In 2014, Uber was discovered to be blocking authorities from seeing its cars in order to evade regulations or bans in a series of locations including Paris, Las Vegas, China and South Korea. In 2015, Apple found out Uber was also using its iOS developer rules to identify users’ devices by hardware ID. The company nearly got their app kicked out of the App Store because of this.
A new report by Mike Issac for New York Times profiled various high-risk gambles taken by Uber’s chief executive Travis Kalanick. The report was a follow up on an earlier article, which was released in March, that specifically detailed the “Greyball” evasion software it created to fool authorities.
Issac noted that in early 2015, Uber was summoned to Apple’s offices for violating Apple’s privacy guidelines. Uber’s goal had been to block fraudsters from creating multiple fake accounts on the same iPhones in order to collect new account bonuses.
However, Uber attempted to do this by collecting the UUIDs (essentially a unique hardware serial number) of iOS devices that had installed the Uber app. Apple has worked to prevent its app developers from accessing this information or collecting it. It is not illegal to do this on Android, where there are far fewer restrictions on collecting data from or about users.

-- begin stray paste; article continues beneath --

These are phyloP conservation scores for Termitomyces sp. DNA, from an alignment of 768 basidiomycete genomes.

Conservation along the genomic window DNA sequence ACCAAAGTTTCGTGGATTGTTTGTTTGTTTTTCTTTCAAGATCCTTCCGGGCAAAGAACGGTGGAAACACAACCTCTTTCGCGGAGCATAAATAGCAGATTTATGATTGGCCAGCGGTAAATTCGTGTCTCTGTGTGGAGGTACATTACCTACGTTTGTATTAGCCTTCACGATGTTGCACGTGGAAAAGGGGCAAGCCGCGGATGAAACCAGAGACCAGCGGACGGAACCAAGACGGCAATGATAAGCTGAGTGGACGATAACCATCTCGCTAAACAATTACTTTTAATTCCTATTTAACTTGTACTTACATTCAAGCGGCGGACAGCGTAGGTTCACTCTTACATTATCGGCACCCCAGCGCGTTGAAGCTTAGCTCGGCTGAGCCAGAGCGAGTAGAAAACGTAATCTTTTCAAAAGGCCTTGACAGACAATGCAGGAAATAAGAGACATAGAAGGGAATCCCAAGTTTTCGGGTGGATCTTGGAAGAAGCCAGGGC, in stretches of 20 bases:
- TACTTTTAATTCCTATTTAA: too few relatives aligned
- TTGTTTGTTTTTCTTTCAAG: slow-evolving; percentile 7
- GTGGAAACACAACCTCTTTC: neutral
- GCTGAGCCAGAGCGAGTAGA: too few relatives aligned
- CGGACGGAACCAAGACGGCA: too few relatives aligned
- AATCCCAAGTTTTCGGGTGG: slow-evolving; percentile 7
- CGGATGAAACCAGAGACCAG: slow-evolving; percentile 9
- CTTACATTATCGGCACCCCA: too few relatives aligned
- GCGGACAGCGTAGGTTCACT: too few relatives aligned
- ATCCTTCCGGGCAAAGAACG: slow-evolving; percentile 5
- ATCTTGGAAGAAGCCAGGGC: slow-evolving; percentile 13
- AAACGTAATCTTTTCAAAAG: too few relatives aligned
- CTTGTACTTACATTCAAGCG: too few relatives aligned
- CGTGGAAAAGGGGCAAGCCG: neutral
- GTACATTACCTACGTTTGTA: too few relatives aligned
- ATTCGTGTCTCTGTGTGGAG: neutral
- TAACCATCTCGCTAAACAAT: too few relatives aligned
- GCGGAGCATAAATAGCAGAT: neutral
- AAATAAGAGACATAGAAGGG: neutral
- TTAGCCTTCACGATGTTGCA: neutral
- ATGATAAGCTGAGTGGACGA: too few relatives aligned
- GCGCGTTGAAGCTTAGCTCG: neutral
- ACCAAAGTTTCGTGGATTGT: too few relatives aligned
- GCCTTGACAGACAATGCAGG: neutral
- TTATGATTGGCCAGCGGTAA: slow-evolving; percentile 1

Once Apple found out about Uber’s activity, Cook brought Kalanick into his office and reportedly stated, “So, I’ve heard you’ve been breaking some of our rules,” and threatened to block Uber’s app from the iOS App Store unless the company backed down. Uber heeded Apple’s demands. “While Uber’s behavior on iOS was reported as “tracking,” what it was really doing was collecting identifying hardware ID numbers.”
While Uber’s behavior on iOS was reported as “tracking,” what it was really doing was collecting identifying hardware ID numbers, so that even if a user deleted the Uber app or reformatted their device, Uber could later identify the device as having been previously used by the Uber app.
Uber has issued a direct response to the issue, maintaining that its staff does not track individual users after they have deleted the app.
“We absolutely do not track individual users or their location if they’ve deleted the app. As the New York Times story notes towards the very end, this is a typical way to prevent fraudsters from loading Uber onto a stolen phone, putting in a stolen credit card, taking an expensive ride and then wiping the phone—over and over again. Similar techniques are also used for detecting and blocking suspicious logins to protect our users’ accounts. Being able to recognize known bad actors when they try to get back onto our network is an important security measure for both Uber and our users.”